Follow us on Twitter at @CloudAppsTT.

Ollie>> See and follow us on twitter @O4BO

Thursday, April 11, 2013

Founder of O4BO presents at IBM Conference in Hong Kong

This video shows the presentation I made in Hong Kong to a conference on the IBM SmartCloud Enterprise which we use as our Infrastructure as a Service.  Shortly we will also have this video and the associated PowerPoint slide available on our web site.

There will also be a Case Study on O4BO published in DeveloperWorks and we will republish that case study here in my blog and on our web site.

Monday, April 1, 2013

Cost Calculator explained

Last week I shared a handy little TCO SaaS vs licensed on premise Calculator from our newest partner, SoftwareAdvice.

Andraya has given me an expanded explanation of that calculator to share with you.

Calculating the Total Cost of Ownership for Your Software

As Cloud technologies continue to evolve, more and more software buyers are seriously evaluating software as a service (SaaS) solutions against on-premise offerings. While there are many factors that influence which deployment model is best for any particular business (e.g., ability to manage IT internally and speed of deployment) the cost of the system is often a key factor. But comparing the true cost of a Cloud-based system against an on-premise system can be time-consuming and is often a complex undertaking.

For instance, most buyers understand that on-premise licenses are typically purchased with a large, upfront investment and SaaS licenses are purchased for a relatively cheaper subscription price. But many forget to consider the total cost of ownership (TCO) of their investment. That is, they don’t look beyond the licensing costs to consider how other factors such as the need to customize the software and integrate it with existing applications can influence the TCO of their software purchase.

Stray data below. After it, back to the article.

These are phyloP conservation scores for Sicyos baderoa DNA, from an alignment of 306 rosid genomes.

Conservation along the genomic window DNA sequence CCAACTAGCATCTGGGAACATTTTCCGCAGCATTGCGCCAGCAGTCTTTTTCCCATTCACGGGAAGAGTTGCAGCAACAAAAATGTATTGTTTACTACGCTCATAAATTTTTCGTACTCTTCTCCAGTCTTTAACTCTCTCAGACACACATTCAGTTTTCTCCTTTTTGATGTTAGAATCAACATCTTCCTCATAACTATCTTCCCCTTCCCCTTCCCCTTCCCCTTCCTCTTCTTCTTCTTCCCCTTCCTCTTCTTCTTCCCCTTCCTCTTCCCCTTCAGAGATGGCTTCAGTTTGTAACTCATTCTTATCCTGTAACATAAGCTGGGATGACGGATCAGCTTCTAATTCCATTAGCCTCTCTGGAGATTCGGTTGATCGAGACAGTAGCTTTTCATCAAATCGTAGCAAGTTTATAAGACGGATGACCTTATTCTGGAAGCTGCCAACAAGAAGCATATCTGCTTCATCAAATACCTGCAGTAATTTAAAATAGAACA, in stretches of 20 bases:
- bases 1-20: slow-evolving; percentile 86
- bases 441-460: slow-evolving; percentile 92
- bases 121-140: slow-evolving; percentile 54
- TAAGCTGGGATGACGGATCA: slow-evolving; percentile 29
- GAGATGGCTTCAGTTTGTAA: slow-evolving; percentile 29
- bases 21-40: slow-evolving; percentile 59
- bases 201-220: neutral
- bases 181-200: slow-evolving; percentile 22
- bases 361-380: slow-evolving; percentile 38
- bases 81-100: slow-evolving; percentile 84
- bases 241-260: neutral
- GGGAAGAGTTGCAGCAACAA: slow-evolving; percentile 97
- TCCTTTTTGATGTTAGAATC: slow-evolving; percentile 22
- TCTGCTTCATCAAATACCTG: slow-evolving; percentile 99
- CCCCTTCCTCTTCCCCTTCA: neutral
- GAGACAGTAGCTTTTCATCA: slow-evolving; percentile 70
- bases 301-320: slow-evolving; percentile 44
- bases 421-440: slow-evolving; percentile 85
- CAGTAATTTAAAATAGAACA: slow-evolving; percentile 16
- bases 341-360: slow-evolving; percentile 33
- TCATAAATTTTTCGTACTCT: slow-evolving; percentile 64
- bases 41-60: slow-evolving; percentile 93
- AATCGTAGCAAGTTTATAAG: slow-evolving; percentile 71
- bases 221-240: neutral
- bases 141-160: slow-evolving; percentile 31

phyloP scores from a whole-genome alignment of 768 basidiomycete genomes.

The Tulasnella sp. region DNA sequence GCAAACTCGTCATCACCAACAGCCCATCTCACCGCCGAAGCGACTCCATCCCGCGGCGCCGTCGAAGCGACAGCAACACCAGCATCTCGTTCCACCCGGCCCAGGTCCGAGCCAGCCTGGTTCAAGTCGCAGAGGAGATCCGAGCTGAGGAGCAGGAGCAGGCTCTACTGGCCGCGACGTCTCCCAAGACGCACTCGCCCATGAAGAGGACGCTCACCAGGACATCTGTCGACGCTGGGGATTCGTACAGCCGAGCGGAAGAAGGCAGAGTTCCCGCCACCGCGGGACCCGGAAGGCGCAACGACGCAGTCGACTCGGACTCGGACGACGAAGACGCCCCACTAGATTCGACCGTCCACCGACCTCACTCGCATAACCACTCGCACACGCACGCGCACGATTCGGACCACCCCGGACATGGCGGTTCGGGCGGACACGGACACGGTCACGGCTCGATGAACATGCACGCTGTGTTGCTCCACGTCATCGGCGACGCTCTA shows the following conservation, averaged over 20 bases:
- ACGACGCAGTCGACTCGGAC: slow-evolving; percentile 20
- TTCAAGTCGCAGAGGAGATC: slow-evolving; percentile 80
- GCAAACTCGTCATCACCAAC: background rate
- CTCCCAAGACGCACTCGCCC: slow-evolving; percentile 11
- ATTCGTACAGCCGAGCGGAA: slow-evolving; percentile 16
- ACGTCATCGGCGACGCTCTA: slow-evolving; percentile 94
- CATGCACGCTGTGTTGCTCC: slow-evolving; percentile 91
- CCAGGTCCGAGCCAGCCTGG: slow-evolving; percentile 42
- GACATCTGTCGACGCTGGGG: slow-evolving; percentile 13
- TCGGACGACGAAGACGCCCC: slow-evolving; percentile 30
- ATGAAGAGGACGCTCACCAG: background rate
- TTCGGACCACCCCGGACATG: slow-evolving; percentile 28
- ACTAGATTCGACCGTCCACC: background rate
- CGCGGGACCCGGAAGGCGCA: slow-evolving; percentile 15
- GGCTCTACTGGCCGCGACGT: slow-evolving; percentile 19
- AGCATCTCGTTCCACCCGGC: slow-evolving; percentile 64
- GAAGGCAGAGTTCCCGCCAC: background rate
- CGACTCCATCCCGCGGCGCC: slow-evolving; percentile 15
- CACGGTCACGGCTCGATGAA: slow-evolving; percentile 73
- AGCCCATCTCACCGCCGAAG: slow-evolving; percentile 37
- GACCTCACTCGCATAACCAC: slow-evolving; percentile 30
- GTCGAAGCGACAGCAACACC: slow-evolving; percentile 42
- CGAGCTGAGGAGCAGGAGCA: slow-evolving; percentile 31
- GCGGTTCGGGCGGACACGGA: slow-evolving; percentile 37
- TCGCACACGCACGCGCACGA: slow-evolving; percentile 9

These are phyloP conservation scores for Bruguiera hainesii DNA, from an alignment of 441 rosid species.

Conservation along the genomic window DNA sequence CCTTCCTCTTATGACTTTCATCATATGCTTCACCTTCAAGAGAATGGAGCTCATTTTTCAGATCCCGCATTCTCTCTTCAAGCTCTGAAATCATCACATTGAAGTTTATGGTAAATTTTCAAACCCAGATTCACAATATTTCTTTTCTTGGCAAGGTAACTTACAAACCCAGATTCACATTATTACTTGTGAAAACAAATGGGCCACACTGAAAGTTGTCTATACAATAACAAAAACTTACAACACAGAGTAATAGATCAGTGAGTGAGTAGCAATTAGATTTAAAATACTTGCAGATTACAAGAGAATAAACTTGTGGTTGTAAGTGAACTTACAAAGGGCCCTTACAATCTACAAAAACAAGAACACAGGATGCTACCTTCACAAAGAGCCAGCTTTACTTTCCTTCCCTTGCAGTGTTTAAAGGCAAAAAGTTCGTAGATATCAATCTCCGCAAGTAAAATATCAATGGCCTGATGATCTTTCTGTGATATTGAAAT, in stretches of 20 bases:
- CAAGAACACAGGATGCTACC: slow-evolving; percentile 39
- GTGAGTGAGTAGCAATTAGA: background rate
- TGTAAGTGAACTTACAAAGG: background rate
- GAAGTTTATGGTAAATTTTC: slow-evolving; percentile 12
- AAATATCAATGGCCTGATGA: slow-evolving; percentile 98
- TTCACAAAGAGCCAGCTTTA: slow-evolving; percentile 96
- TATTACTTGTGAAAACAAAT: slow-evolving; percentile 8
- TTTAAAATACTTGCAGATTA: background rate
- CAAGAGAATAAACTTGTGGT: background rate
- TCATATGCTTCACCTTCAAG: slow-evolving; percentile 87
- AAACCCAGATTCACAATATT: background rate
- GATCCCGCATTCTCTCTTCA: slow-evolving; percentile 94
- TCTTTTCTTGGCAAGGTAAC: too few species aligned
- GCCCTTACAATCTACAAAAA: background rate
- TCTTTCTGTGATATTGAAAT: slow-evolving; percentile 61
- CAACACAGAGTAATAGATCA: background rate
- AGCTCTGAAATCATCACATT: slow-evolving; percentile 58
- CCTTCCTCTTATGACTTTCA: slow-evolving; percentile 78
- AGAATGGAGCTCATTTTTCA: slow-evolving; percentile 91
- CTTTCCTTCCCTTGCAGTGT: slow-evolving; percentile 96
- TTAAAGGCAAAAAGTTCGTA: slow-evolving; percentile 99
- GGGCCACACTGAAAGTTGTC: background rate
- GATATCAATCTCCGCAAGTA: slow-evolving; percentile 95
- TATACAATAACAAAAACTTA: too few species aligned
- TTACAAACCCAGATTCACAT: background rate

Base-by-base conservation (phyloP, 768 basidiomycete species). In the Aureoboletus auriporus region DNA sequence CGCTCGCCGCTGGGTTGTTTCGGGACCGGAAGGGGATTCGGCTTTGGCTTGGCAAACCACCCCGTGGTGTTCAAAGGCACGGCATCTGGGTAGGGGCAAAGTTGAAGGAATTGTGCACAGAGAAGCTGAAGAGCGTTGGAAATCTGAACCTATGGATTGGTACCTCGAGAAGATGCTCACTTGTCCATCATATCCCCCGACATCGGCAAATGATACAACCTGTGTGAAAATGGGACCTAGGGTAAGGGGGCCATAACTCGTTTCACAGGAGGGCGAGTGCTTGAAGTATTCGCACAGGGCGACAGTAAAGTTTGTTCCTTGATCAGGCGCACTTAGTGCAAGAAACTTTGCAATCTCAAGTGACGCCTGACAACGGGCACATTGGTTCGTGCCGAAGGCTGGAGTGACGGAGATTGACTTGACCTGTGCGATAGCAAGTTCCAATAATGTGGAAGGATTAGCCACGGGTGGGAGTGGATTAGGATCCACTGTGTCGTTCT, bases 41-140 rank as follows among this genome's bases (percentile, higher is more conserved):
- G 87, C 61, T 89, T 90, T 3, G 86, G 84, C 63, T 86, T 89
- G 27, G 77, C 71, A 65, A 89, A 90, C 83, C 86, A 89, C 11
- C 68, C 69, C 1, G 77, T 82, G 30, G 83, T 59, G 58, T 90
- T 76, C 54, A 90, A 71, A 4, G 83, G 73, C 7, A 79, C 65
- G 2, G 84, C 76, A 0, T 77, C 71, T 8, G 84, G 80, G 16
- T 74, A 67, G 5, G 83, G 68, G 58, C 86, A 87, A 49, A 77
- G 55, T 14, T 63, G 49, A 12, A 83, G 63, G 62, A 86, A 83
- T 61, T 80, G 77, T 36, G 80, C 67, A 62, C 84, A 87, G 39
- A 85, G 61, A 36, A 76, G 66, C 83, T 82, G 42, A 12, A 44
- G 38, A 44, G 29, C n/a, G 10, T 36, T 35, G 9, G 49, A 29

Even then there are intricacies like maintenance and support and training requirements that can make creating an apples-to-apples comparison of the TCO on-premise and Cloud software difficult. If you’re not a seasoned veteran in modeling all these costs, comparing them can become overwhelming.

To help buyers ballpark the true costs of each software model, the Software Advice website created an interactive TCO calculator that software buyers can use to compare SaaS against on-premise software over a 10-year ownership period.

The calculator models annual and cumalative costs over this time period and shows buyers at which year of ownership the TCO of a SaaS system will equal that of an on-premise solution, based on user inputs. Although the data comes pre-populated with an example case, users can override every value to see the impact that changing any particular value will have on the TCO as a graph at the top of the calculator automatically refreshes after each update.

While the calculator is useful for getting you in a ballpark, it’s important to note that any business will still have to perform their due diligence to come up with an accurate figure that reflects their unique needs and situation. And there are several influencing factors (e.g. organic business growth) that no general calculator can accurately model. In any case, it’s worth checking it out to get an idea of which system seems right for your business. Check it out here.

Derek Singleton created the calculator and could best answer any questions. His email address is


Aundraya Ruse
Editorial Coordinator